Thursday, April 18, 2013

Big Brother Is Us

When No One's Watching - Craig Finn (mp3)

One of the many picture breakdowns posted
and discussed on 4chan and Reddit.
The bombing of the Boston Marathon is the first American tragedy filmed by a million cell phones and iPads, dozens of security cameras, and untold numbers of videographers and photojournalists. It is, in ways never before seen, a Prime Time Disaster.

In the minutes before, during and after the two explosions that rocked a city and sent a country into 9/11 Flashback Mode, nothing escaped the eyes of untold dozens, maybe hundreds, of cameras.

The FBI and police requested that citizens send them their photos and videos, and people quickly and happily obliged, as we are (almost) all on the same page in wanting to find the fucker(s) who did this.

But what wasn’t quite expected was that the investigation itself would be crowdsourced. Not officially. Not legitimately or with approval. But just because we now can, because we now have that power.

Big Brother isn’t the government. Big Brother isn’t completely, contrary to Bob’s recent observations, a parental unit. Big Brother is us. All of us. And like most things, there’s some bad and some good in it.

Some sites and writers are intrigued by this empowerment, while others are horrified. Writes Alexis Madrigal in The Atlantic:
“But they are not real cops. They are well-meaning people who have not considered the moral weight of what they're doing.* This is vigilantism, and it's only the illusion that what we do online is not as significant as what we do offline that allows this to go on.This is not how civil society works. There is a reason that police have procedures around investigations and evidence. Due process is important.”
While Madrigal’s points -- much like Bob’s points about parental (over)hovering -- should be considered and respected, they are also misguided.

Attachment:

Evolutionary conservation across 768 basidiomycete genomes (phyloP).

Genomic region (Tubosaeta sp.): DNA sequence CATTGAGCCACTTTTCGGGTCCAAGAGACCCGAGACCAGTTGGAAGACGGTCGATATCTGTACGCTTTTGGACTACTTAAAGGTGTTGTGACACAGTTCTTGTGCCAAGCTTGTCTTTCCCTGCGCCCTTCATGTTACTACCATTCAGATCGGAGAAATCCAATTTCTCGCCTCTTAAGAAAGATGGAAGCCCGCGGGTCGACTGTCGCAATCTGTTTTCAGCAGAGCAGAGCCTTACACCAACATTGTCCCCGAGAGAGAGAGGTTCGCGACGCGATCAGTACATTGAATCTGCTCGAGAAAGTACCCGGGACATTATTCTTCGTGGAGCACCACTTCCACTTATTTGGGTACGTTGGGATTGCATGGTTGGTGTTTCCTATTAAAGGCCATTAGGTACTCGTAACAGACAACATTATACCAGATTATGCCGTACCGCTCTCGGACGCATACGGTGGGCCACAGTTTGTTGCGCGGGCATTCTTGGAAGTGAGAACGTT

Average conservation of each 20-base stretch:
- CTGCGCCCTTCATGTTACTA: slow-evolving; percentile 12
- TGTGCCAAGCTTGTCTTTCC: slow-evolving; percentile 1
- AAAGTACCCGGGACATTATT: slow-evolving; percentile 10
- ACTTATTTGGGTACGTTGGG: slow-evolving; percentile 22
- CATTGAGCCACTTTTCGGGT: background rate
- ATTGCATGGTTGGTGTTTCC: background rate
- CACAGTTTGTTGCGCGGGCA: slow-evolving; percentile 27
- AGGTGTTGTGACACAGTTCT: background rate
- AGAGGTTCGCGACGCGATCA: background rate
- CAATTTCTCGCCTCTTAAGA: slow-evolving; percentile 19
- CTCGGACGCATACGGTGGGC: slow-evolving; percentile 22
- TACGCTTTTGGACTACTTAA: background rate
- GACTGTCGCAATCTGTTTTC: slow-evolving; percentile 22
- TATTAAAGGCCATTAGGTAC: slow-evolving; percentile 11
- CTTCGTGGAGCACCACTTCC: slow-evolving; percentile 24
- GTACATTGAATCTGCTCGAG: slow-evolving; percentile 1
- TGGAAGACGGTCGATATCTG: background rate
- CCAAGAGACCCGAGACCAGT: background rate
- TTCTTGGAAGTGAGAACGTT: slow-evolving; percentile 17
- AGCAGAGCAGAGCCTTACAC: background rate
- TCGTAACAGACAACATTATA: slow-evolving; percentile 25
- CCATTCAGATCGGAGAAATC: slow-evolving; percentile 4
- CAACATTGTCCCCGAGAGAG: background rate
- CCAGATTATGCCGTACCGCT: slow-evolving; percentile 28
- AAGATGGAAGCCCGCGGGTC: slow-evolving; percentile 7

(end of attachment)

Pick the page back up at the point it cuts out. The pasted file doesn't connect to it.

Are 4chan and Reddit's photo crowdsourced
photo investigators a new CyberPosse?
Or something far more useful and far less dangerous?
Is it “vigilantism” that a Masters viewer called an official to rat out Tiger Woods’ illegal ball drop (no pun intended), costing the Vegas favorite a 2-stroke penalty? Are Amber Alerts encouraging vigilantism when our phones buzz us to be on the lookout for a certain make or model of car, or a vague description of adults and children?

While I have respect for police and federal investigators, their training and commitment to duty while earning jack shit for a salary, they’re not superpowered Will Grahams or Sherlocks capable of deducing all crimes in an hour, commercials included. Anyone who sat through “The Central Park Five” this week would know that cops are neither perfect at solving crimes or above cheating to save face.

In fact, if there’s a race between 10 police detectives and 1,000 nerds on the Internet, and the 1,000 nerds are given just 70% of the information those dicks have, I’m putting my money on the nerds.

Although the book WORM involves people a bit more sophisticated in their expertise than your garden-variety Internet nerd, the point gets across that many of the world’s greatest experts in certain fields are most decidedly not government employees. Further, the notion of crowdsourcing is consistently proving to have power in a wide array of fields, from uncovering evidence of rape in small towns to mapping brainwave paths for MIT.

We’re becoming an entire population of Internet narcs, maids, and Nancy Drews. The world is becoming one super-sized gratis Internet intern factory. And mostly it’s pretty cool.

The potential good of it almost makes up for all the stupid Nigerian email scams. But if Anonymous really wants to impress me, they’ll shut those freaking mofos down next... They’d be true immortal heroes if they could put a few bananas up that tailpipe!

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